Shrink Analyzer Tracks Trends as RFID Tagged Goods Exit Stores

Published: February 2, 2024

The solution from Sensormatic is one of several new tools the company is offering to help retailers and brands better detect and manage loss of goods and ensure they are replenished.

Sensormatic Solutions has released new tools aimed at improving shrink management and inventory intelligence with a combination of RFID, computer vision and motion sensors.

The Shrink Analyzer loss prevention and inventory intelligence solution is aimed at loss detection and analysis, leveraging UHF RFID integrated with video analytics.

The retail technology solutions company, which displayed its new offerings at the NRF show this January, will be releasing soon a new RFID Seam Tag to be built directly into garments.

Meeting the Latest Shrink Challenges

Sensormatic already offers EAS systems, RFID-based pedestals and overhead readers, as well as related technologies, to detect items leaving a store. What Shrink Analyzer provides is greater intelligence related to the data capture in a Software as a Service (SaaS) application, says Subramanian Kunchithapatham, Sensormatic Solution’s chief technology officer.

The system is designed to take the RFID and video data and make it available “in a very easy to consume format for a retailer,” Kunchithapatham says.

Helping to Improve Store Management

In recent years, the retail industry has seen a rise in theft from stores, an issue many retailers “are blind [to] in terms of what is going out of the store. They don’t have visibility into which particular item has walked out,” Kunchithapatham says.

Since RFID readers can capture tag IDs that link to a product’s identity and SKU, that means stores can replenish the sales floor with greater speed than they could without that information.

One North American retailer has already begun deploying Shrink Analyzer to gain insight into what is leaving the store. Store managers now have analytics to make changes to improve in-store safety, while potentially apprehending the perpetrator.

Evidence for Loss Investigations

A feature of the system is that it integrates RFID data with Sensormatic’s video technology to record what is happening during the shrinkage event, providing evidential information for the retailer to potentially pursue what has been lost.

Depending on the state the store is located in, if the value of property stolen is high, this information may be used by law enforcement to investigate a crime. For instance, in California, $1,000 plus dollars in loss is investigated, and the video evidence may help build the case for prosecution.

The application is designed to provide managers with insights into each shrinkage event to help them take better preventative actions to prevent future losses as well.

Taking Preventative Action

For instance, if Friday afternoon at 4 pm the rate of shrinkage rises, store management could opt to increase security presence at that time.

The analysis can indicate what merchandise is prone to theft, or under what conditions and circumstances in the store. That means they can relocate or find greater security for specific products.

Because the solution serves as a cloud-based SaaS application, chain retailers can roll the technology out at multiple stores and then gain a wide variety of analytics around each site, product, and other variables.

The solution is also intended for smaller retailers that don’t have a large IT workforce in their organization to conduct analytics on their own, the technology company reports.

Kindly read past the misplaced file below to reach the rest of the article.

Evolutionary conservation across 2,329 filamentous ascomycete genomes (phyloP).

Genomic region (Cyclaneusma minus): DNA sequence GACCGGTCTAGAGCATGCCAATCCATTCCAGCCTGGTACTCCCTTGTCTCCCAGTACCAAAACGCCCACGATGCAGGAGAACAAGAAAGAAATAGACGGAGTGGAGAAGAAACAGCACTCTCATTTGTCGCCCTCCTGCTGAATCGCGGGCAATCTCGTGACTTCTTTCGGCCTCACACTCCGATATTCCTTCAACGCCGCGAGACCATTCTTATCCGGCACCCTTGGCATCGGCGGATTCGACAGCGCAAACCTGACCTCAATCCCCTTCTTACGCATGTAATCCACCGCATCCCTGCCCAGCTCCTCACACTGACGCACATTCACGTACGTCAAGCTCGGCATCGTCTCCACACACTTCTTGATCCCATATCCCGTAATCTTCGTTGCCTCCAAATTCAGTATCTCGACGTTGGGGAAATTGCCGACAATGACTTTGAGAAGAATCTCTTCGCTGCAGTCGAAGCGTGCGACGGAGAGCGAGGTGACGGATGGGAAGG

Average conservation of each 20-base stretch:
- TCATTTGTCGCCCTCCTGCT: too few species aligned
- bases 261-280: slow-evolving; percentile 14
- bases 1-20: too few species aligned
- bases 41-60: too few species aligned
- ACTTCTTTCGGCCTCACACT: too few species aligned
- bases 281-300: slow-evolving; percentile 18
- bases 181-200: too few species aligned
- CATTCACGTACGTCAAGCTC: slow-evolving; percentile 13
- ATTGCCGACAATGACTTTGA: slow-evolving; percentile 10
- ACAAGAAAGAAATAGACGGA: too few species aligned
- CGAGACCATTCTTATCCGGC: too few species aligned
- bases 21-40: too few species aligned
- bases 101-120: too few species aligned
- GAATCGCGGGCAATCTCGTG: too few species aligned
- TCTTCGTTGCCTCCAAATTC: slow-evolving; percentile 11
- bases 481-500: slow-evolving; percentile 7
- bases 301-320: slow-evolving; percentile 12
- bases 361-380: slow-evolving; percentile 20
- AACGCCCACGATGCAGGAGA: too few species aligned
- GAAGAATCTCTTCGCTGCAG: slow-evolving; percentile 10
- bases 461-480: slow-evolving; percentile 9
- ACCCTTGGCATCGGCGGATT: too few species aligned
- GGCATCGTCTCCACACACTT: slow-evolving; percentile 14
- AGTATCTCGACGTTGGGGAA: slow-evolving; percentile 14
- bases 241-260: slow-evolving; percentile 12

Screening out the Noise

Sensormatic provides its own readers as well as deploying third-party hardware depending on the need at each site.

It then applies its own software layer to manage data but also to filter out RF noise and captured tag reads only when items are walking out of the store.

“As the technology evolves and you get more powerful readers at the exit then the problem [around stray reads] becomes challenging,” Kunchithapatham says.

Algorithms at Work

Its software identifies only tags that are moving out of the store. The Shrink Analyzer then correlates those tag reads with videos.

“We are putting our algorithms on the top of this hardware infrastructure to solve the problem for the customers,” says Kunchithapatham. Those algorithms work on Sensormatic hardware as well as with hardware from third-party suppliers. “We do make readers and tags but we are not the only player, we also work with other readers,”.

An additional feature offered by Sensormatic is metal foil detection used at store entrances to identify if somebody enters with a metal foil that can be used to shield RF transmissions.

Specialized Tag for Garment Integration

Sensormatic will soon be releasing a new UHF RFID tag known as the RFID Seam Tag. It is long and narrow (measuring 98 by 6 millimeters) to be built directly into a garment. Clothing manufacturers can sew the tag into a seam or hem, making it hard to detect or remove, for a more discreet way of tracking a high value product for retailers.

The company also offers a solution called Shopper Insights that tracks shopper traffic into and around a store to capture data such as which entrance gets how much of traffic, at what time, and how sales correspond.

“We can tell you what happened in a day,” Kunchithapatham says, at one site or multiple sites, he says, based on traffic flow, hotspots, dwell times and resulting sales.

Yet another tool is a media display that can be integrated into the RFID reader port. The display video can attract more traffic to come into the store, the brand says.

Key Takeaways:
  • Sensormatic’s Shrink Analyzer tool is being piloted to provide analytics about when, where and how specific products are being stolen from stores.
  • The loss-prevention technology company has also released a new RFID tag designed for discrete integration into garment seams.